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Black in Cancer Mentorship Programme 2024

This program is for Black students with an interest in a career that contributes to the fight against cancer.  

 

Black students in the UK and USA are historically under-represented in Higher Education. Through this mentorship program we aim to match students with a mentor (scientists at any level who have at least completed a bachelor’s degree; working in either industry or academia) to help support them and provide career-focused advice. Through this, we aim to actively counteract the poor retention rate of Black students in university. We are now accepting applications from students based at UK, USA and Canadian institutions studying Science, Technology, Engineering or Math (STEM) subjects at an undergraduate or masters level. The BiCMP aims to support Black undergraduate students by:

  1. Connecting them with a mentor; a professional working in the field of cancer who will:

    • Providing a listening ear and encouragement

    • Give specific cancer research/industry career insight

    • Help students set short- and long-term goals

    • Help students identify training opportunities to help prepare them for further study or work

  2. Provide employability enhancing training events

  3. Science communication competitions (with prizes)

  4. Monthly raffles for vouchers to buy textbooks



The formal mentee-mentor relationship will run for 9 months from October 2024 to June 2025. There may be opportunities for mentees to apply to undertake lab placements during summer 2025. Further information on what is expected of mentees and mentors can be found here:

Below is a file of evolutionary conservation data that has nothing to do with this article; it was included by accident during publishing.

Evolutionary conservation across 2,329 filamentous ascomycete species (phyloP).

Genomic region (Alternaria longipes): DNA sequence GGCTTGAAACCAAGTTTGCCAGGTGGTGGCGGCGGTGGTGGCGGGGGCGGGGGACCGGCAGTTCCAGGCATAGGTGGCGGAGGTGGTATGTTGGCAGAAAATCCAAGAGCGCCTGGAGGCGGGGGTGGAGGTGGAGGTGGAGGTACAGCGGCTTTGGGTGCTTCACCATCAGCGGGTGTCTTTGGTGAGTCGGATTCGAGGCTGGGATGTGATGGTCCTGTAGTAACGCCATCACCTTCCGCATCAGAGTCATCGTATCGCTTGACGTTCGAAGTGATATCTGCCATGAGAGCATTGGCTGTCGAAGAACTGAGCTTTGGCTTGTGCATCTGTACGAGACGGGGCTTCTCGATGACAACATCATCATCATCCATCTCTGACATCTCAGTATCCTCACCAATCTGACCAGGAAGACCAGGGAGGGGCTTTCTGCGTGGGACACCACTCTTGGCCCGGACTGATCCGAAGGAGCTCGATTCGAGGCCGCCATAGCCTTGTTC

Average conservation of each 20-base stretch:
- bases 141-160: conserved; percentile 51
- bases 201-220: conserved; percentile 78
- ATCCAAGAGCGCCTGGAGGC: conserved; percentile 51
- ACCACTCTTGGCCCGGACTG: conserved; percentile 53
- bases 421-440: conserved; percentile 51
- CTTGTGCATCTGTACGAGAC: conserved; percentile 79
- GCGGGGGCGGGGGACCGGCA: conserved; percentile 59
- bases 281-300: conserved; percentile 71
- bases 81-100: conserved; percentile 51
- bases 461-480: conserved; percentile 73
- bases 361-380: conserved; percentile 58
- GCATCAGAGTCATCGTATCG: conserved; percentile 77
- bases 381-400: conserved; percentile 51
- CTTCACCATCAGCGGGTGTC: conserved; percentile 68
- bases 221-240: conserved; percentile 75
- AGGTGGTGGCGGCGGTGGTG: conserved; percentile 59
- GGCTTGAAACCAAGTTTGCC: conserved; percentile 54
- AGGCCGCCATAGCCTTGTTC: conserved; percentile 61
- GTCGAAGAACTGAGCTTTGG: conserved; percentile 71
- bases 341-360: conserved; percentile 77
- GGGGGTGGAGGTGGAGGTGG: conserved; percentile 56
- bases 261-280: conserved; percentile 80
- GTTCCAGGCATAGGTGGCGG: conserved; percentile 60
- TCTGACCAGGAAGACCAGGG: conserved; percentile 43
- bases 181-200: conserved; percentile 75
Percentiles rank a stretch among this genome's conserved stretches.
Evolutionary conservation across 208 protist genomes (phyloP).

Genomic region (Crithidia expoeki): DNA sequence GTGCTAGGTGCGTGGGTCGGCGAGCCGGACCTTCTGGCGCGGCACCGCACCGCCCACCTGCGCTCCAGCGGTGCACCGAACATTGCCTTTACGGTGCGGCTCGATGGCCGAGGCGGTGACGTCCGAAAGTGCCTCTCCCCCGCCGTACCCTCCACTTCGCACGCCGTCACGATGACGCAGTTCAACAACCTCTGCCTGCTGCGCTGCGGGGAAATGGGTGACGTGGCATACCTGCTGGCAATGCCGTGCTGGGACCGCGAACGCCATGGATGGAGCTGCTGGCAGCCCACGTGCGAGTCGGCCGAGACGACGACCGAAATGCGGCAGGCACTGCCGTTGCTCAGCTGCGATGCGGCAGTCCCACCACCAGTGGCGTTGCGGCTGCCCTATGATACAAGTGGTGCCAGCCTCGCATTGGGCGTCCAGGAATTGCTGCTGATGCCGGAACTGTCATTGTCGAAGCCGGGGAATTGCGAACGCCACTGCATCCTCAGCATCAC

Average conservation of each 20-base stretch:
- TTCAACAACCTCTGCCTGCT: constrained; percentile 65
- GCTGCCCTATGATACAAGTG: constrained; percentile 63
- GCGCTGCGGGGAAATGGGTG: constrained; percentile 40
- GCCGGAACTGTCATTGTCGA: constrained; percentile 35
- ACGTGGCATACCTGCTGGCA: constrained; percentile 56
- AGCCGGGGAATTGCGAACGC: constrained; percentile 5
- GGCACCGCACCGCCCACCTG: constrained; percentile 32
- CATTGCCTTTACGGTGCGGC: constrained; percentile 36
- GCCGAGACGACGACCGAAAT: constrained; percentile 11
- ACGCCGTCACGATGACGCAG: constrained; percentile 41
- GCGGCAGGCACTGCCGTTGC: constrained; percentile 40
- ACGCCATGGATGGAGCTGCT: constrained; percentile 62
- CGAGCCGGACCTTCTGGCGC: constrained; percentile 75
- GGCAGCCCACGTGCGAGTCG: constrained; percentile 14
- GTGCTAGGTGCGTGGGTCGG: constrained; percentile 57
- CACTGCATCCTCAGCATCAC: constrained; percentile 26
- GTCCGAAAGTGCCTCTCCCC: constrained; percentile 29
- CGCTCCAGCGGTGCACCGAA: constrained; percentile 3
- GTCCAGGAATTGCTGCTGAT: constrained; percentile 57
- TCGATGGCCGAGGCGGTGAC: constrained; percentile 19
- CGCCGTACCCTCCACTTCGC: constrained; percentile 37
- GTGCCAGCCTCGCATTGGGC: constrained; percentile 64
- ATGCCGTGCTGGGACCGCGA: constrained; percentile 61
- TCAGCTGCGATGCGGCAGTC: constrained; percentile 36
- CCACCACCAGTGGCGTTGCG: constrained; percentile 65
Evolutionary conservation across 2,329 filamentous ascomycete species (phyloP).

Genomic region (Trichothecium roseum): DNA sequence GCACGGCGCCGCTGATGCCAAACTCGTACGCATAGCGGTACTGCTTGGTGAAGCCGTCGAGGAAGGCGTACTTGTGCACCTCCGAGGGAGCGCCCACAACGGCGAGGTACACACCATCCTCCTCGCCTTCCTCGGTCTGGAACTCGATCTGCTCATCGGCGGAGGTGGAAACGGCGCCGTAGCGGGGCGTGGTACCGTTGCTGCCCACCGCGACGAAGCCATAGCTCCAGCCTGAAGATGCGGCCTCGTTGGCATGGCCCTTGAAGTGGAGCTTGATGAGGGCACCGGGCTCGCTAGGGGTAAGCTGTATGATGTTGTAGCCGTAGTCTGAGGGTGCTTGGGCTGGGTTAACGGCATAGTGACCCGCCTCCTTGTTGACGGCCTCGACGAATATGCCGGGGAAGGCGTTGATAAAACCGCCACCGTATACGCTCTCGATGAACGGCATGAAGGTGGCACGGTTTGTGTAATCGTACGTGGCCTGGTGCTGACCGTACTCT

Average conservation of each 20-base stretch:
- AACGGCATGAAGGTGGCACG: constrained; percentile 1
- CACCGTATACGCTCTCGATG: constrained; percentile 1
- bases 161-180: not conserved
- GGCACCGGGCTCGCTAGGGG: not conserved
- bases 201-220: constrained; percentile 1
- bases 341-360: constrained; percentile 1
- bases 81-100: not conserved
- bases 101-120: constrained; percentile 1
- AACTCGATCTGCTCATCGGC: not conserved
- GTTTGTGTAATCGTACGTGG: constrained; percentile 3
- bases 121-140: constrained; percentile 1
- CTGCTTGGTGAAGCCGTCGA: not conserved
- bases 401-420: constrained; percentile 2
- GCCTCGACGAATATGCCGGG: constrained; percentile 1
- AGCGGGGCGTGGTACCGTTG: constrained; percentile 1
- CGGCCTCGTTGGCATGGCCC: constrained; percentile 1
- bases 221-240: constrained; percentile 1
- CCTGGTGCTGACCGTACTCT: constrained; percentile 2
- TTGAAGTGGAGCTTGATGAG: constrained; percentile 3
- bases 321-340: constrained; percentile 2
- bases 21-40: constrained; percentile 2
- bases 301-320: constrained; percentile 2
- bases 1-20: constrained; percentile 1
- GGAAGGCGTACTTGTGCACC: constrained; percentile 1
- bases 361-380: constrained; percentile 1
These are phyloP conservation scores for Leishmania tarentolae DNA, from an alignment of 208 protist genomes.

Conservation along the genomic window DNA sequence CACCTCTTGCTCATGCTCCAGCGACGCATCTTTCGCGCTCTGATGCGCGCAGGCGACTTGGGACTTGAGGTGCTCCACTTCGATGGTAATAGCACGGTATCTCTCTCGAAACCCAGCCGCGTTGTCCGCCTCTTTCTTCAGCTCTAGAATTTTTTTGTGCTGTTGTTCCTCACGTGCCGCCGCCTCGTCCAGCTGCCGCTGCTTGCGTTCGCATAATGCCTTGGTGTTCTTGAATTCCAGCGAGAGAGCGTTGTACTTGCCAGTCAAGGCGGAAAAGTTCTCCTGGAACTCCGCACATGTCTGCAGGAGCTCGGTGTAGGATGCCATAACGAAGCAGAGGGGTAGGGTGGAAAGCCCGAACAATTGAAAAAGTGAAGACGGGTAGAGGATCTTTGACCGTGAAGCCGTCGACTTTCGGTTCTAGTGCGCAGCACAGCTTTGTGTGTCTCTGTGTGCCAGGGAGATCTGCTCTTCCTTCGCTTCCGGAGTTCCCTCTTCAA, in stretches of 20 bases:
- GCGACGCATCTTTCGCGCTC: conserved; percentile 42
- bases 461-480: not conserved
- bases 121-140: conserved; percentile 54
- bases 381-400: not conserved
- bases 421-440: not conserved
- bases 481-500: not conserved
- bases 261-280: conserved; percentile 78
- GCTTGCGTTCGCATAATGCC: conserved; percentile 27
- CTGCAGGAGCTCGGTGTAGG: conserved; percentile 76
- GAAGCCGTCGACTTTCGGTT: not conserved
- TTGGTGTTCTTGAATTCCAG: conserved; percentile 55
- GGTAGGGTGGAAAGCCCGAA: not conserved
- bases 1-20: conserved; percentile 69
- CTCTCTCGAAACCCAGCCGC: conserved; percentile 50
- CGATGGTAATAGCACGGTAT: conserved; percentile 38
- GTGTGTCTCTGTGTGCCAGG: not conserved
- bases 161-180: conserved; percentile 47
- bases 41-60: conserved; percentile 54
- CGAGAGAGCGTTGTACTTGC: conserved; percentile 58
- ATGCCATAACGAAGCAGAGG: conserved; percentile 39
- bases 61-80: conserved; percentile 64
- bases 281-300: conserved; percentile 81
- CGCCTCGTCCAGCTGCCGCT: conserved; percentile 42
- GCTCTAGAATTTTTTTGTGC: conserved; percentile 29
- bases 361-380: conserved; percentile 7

We therefore welcome applications from keen undergraduate and masters students to be mentees and from suitable cancer professionals to be mentors.

 

Please apply using these forms: 

sFor any enquiries, please contact Julia Morris or Mamadou Bah at bicmentors@gmail.com.

The application deadline for BICMP 2024/25 is Monday, September 2, 2024.

Dr Jonathan Noel

2021 mentor

“It was a remarkable opportunity to be able to mentor someone at the beginning of their journey in cancer healthcare. This bright young person is enthusiastic and without meaning to, they have left the impression on me to: Persevere despite any closed door, because one will eventually open.”

Kilsi Kobani

 2022 mentee

“I enjoyed the Black in Cancer program and found it extremely helpful. I was able to present my project presentation to my mentor before presenting in front of my assessors. This helped me achieve the best grade.”

Dr Sarah Bailey

2022 mentor

"In the world of STEM, the BiMCP is a testament to the power of unity and collective empowerment. As mentors, we ignite the flame of curiosity: every mentee in this program is a potential game-changer in the field of cancer research."
The Pipeline Series

Why does mentorship matter? 

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